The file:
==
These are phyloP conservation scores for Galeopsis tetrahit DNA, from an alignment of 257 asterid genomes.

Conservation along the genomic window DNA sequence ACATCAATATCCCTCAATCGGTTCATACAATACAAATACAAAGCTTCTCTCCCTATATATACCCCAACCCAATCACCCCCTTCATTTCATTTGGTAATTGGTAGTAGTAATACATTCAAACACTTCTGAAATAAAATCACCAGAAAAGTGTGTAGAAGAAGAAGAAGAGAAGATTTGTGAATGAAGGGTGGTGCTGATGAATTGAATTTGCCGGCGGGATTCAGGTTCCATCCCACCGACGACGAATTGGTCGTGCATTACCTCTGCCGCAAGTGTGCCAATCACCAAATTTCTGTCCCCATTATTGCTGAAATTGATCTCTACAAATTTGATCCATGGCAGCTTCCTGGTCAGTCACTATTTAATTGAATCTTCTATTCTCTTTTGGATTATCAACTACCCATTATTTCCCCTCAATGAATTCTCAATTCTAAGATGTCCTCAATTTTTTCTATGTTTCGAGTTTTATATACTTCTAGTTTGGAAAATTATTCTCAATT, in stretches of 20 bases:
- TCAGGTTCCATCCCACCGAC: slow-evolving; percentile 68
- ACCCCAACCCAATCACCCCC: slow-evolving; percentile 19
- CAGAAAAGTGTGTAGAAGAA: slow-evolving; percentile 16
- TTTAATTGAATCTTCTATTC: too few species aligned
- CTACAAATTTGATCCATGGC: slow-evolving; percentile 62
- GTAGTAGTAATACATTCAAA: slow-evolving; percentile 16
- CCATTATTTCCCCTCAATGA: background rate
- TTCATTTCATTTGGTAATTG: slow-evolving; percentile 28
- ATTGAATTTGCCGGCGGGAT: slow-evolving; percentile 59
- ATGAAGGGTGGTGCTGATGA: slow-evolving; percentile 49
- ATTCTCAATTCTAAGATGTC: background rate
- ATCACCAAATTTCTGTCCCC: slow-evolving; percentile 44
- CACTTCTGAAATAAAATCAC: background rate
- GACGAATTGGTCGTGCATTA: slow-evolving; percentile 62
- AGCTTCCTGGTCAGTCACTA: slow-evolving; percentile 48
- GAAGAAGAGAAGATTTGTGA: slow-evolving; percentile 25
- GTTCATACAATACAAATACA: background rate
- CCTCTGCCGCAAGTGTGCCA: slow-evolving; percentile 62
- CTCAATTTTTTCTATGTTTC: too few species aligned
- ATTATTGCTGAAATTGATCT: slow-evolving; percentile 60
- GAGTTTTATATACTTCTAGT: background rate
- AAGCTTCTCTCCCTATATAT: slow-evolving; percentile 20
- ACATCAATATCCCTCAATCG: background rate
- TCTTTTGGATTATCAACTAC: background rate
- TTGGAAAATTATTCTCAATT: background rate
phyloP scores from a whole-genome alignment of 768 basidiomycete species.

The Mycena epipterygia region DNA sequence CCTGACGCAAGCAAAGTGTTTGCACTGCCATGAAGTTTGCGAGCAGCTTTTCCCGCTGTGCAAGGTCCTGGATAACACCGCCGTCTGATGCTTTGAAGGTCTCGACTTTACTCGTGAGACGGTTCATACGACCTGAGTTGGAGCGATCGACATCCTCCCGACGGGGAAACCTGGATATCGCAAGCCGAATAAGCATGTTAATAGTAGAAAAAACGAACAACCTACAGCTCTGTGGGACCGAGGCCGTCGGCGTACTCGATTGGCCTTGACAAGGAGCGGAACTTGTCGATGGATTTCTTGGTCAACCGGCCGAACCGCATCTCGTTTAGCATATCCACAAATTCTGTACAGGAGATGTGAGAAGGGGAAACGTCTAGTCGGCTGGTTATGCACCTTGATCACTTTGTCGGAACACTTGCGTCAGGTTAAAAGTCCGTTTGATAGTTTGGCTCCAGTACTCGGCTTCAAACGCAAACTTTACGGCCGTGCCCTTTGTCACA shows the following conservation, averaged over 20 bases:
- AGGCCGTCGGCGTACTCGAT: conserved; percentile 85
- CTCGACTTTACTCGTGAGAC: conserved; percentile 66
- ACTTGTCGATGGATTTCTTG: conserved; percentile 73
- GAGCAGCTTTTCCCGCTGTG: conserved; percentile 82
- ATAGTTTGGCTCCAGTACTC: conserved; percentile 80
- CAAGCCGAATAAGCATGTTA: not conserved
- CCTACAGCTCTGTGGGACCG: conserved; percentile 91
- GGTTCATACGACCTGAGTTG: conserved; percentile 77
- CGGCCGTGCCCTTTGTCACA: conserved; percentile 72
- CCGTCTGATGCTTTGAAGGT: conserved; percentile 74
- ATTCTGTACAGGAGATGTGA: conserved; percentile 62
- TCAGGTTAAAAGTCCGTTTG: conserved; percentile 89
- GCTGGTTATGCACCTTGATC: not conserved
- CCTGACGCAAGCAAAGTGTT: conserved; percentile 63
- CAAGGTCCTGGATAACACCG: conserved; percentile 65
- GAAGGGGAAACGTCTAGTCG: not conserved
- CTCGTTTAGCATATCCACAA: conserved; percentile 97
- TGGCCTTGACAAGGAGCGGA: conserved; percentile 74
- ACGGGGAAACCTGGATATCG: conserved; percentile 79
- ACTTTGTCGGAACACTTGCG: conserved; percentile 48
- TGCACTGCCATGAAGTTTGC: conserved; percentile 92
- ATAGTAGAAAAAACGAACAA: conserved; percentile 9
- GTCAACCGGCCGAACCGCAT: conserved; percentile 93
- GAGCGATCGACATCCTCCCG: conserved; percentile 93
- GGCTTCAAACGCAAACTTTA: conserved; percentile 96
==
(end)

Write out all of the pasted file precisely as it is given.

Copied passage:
These are phyloP conservation scores for Galeopsis tetrahit DNA, from an alignment of 257 asterid genomes.

Conservation along the genomic window DNA sequence ACATCAATATCCCTCAATCGGTTCATACAATACAAATACAAAGCTTCTCTCCCTATATATACCCCAACCCAATCACCCCCTTCATTTCATTTGGTAATTGGTAGTAGTAATACATTCAAACACTTCTGAAATAAAATCACCAGAAAAGTGTGTAGAAGAAGAAGAAGAGAAGATTTGTGAATGAAGGGTGGTGCTGATGAATTGAATTTGCCGGCGGGATTCAGGTTCCATCCCACCGACGACGAATTGGTCGTGCATTACCTCTGCCGCAAGTGTGCCAATCACCAAATTTCTGTCCCCATTATTGCTGAAATTGATCTCTACAAATTTGATCCATGGCAGCTTCCTGGTCAGTCACTATTTAATTGAATCTTCTATTCTCTTTTGGATTATCAACTACCCATTATTTCCCCTCAATGAATTCTCAATTCTAAGATGTCCTCAATTTTTTCTATGTTTCGAGTTTTATATACTTCTAGTTTGGAAAATTATTCTCAATT, in stretches of 20 bases:
- TCAGGTTCCATCCCACCGAC: slow-evolving; percentile 68
- ACCCCAACCCAATCACCCCC: slow-evolving; percentile 19
- CAGAAAAGTGTGTAGAAGAA: slow-evolving; percentile 16
- TTTAATTGAATCTTCTATTC: too few species aligned
- CTACAAATTTGATCCATGGC: slow-evolving; percentile 62
- GTAGTAGTAATACATTCAAA: slow-evolving; percentile 16
- CCATTATTTCCCCTCAATGA: background rate
- TTCATTTCATTTGGTAATTG: slow-evolving; percentile 28
- ATTGAATTTGCCGGCGGGAT: slow-evolving; percentile 59
- ATGAAGGGTGGTGCTGATGA: slow-evolving; percentile 49
- ATTCTCAATTCTAAGATGTC: background rate
- ATCACCAAATTTCTGTCCCC: slow-evolving; percentile 44
- CACTTCTGAAATAAAATCAC: background rate
- GACGAATTGGTCGTGCATTA: slow-evolving; percentile 62
- AGCTTCCTGGTCAGTCACTA: slow-evolving; percentile 48
- GAAGAAGAGAAGATTTGTGA: slow-evolving; percentile 25
- GTTCATACAATACAAATACA: background rate
- CCTCTGCCGCAAGTGTGCCA: slow-evolving; percentile 62
- CTCAATTTTTTCTATGTTTC: too few species aligned
- ATTATTGCTGAAATTGATCT: slow-evolving; percentile 60
- GAGTTTTATATACTTCTAGT: background rate
- AAGCTTCTCTCCCTATATAT: slow-evolving; percentile 20
- ACATCAATATCCCTCAATCG: background rate
- TCTTTTGGATTATCAACTAC: background rate
- TTGGAAAATTATTCTCAATT: background rate
phyloP scores from a whole-genome alignment of 768 basidiomycete species.

The Mycena epipterygia region DNA sequence CCTGACGCAAGCAAAGTGTTTGCACTGCCATGAAGTTTGCGAGCAGCTTTTCCCGCTGTGCAAGGTCCTGGATAACACCGCCGTCTGATGCTTTGAAGGTCTCGACTTTACTCGTGAGACGGTTCATACGACCTGAGTTGGAGCGATCGACATCCTCCCGACGGGGAAACCTGGATATCGCAAGCCGAATAAGCATGTTAATAGTAGAAAAAACGAACAACCTACAGCTCTGTGGGACCGAGGCCGTCGGCGTACTCGATTGGCCTTGACAAGGAGCGGAACTTGTCGATGGATTTCTTGGTCAACCGGCCGAACCGCATCTCGTTTAGCATATCCACAAATTCTGTACAGGAGATGTGAGAAGGGGAAACGTCTAGTCGGCTGGTTATGCACCTTGATCACTTTGTCGGAACACTTGCGTCAGGTTAAAAGTCCGTTTGATAGTTTGGCTCCAGTACTCGGCTTCAAACGCAAACTTTACGGCCGTGCCCTTTGTCACA shows the following conservation, averaged over 20 bases:
- AGGCCGTCGGCGTACTCGAT: conserved; percentile 85
- CTCGACTTTACTCGTGAGAC: conserved; percentile 66
- ACTTGTCGATGGATTTCTTG: conserved; percentile 73
- GAGCAGCTTTTCCCGCTGTG: conserved; percentile 82
- ATAGTTTGGCTCCAGTACTC: conserved; percentile 80
- CAAGCCGAATAAGCATGTTA: not conserved
- CCTACAGCTCTGTGGGACCG: conserved; percentile 91
- GGTTCATACGACCTGAGTTG: conserved; percentile 77
- CGGCCGTGCCCTTTGTCACA: conserved; percentile 72
- CCGTCTGATGCTTTGAAGGT: conserved; percentile 74
- ATTCTGTACAGGAGATGTGA: conserved; percentile 62
- TCAGGTTAAAAGTCCGTTTG: conserved; percentile 89
- GCTGGTTATGCACCTTGATC: not conserved
- CCTGACGCAAGCAAAGTGTT: conserved; percentile 63
- CAAGGTCCTGGATAACACCG: conserved; percentile 65
- GAAGGGGAAACGTCTAGTCG: not conserved
- CTCGTTTAGCATATCCACAA: conserved; percentile 97
- TGGCCTTGACAAGGAGCGGA: conserved; percentile 74
- ACGGGGAAACCTGGATATCG: conserved; percentile 79
- ACTTTGTCGGAACACTTGCG: conserved; percentile 48
- TGCACTGCCATGAAGTTTGC: conserved; percentile 92
- ATAGTAGAAAAAACGAACAA: conserved; percentile 9
- GTCAACCGGCCGAACCGCAT: conserved; percentile 93
- GAGCGATCGACATCCTCCCG: conserved; percentile 93
- GGCTTCAAACGCAAACTTTA: conserved; percentile 96